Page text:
News The Turkish National Intelligence Organization MIT conducted counter-espionage operations against Chinese and French intelligence operatives

Kartal1

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Turkey’s Spy Problem: Mossad, the CPC, and France’s DGSE​


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Since December of 2023, Turkey has already detained over forty spies involved with three different foreign agencies. The reasons were different for each group of people, but with that large quantity of people investigated for espionage in a short amount of time, it is fair to ask about what’s going on in Turkey. Some people will say spies are detained or arrested all the time; we just are not told by the media. But is that true? What would the benefits be for the government being spied on to cover up acts of espionage? It depends on the reasoning and who the perpetrator is.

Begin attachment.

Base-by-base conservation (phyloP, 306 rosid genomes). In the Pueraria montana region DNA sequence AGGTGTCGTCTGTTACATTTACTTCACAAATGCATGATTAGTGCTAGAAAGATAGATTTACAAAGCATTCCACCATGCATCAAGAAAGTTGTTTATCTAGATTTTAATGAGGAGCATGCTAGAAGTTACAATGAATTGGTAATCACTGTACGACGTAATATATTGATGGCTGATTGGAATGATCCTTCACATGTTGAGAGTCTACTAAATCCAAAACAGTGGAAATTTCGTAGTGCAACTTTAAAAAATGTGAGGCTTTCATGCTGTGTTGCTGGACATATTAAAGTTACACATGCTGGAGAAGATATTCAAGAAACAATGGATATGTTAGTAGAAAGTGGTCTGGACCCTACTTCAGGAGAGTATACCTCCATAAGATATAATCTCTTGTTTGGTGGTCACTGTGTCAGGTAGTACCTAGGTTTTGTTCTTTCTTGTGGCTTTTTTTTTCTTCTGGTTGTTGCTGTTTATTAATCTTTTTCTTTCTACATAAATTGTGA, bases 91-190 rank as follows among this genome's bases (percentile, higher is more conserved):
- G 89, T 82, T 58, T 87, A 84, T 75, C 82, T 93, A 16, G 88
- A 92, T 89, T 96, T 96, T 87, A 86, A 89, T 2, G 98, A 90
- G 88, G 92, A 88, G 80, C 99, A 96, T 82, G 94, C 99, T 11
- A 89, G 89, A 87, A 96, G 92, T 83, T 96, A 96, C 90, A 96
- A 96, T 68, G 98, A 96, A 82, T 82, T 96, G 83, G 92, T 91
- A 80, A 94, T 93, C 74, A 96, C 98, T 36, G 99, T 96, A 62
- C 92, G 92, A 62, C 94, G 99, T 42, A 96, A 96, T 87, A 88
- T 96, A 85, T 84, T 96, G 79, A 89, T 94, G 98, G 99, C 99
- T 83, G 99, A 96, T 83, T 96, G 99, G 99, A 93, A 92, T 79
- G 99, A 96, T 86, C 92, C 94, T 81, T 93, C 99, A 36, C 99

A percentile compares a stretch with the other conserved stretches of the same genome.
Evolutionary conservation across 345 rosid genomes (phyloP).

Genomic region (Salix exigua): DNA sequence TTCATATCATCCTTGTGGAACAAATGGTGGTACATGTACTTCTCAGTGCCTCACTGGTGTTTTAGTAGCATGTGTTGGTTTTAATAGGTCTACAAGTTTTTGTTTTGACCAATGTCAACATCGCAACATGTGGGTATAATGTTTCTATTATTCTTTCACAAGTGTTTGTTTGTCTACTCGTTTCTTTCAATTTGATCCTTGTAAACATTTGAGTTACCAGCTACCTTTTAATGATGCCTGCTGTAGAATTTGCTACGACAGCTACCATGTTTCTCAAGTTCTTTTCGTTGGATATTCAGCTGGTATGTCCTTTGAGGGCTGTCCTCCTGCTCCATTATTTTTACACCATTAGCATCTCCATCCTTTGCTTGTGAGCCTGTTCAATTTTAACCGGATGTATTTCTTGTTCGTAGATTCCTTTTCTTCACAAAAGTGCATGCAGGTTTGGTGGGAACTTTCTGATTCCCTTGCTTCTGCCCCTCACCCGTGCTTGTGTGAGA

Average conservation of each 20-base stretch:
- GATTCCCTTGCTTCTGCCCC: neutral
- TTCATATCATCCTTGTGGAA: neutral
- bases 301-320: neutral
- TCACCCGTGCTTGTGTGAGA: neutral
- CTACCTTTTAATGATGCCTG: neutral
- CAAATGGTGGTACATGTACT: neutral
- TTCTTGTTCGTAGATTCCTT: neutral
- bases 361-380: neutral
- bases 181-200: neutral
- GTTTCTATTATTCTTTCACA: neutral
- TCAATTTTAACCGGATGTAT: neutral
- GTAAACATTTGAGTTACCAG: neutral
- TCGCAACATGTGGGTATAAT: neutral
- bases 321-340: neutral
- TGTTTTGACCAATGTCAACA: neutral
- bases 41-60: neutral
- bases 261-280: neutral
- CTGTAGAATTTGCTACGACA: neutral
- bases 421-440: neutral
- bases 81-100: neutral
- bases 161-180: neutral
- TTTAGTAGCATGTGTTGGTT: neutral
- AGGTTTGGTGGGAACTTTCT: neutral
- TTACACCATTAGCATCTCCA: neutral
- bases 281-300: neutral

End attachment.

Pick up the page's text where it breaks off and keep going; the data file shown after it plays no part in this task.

In January, 34 people were detained on suspicion of spying for Israel in a joint operation, called Operation Mole, between Turkish Police and Turkey’s National Intelligence Organization. Furthermore, seven additional people were also arrested after the first sweep of arrests for the same thing, conducting activities for Mossad. Turkish authorities had decided to act after they discovered Israeli intelligence was seeking to carry out “tactical tasks, such as reconnaissance, pursuit, assault, and kidnapping against foreign nationals residing in Turkey”, per Interior Minister Ali Yerlikaya. Turkish authorities had found copious amounts of foreign currency, including around 150,000 euros, an unregistered firearm, and digital materials during the raids of fifty-seven different addresses. Mossad arranged meetings and training for the suspects abroad, who were spreading fake news and misinformation, and conducting robberies and extortion for the Israeli intelligence group. Recently, Turkey’s President Erdogan issued a warning to Israel that it would “pay a heavy price” if Israel would attempt to hunt down any foreign nationals within the country. This is not the first time Turkish officials have arrested Israeli spies. In 2022, dozens of people were arrested on suspicion of spying on Palestinian citizens within the country. Israel has planned to hunt down members of the militant group Hamas in multiple countries outside of Palestine, and Hamas is not designated as a terrorist group within Turkey. President Erdogan has been vocally supportive of the Palestinians and has even compared Israeli Prime Minister Benjamin Netanyahu to Adolf Hitler. “Is there anything Netanyahu does that is less than Hitler? No,” Erdogan said. Turkish popular and political opinion is widely supportive of the Palestinians, with a massive Anti-Israel rally that happened in Istanbul recently. As relations between Turkey and Israel continue to deteriorate, and Mossad agents moving to hunt Hamas members “in every location” in the world, we will have to wait and see if more Mossad members are arrested in countries throughout the Middle East and if tensions continue to escalate between Turkey and Israel.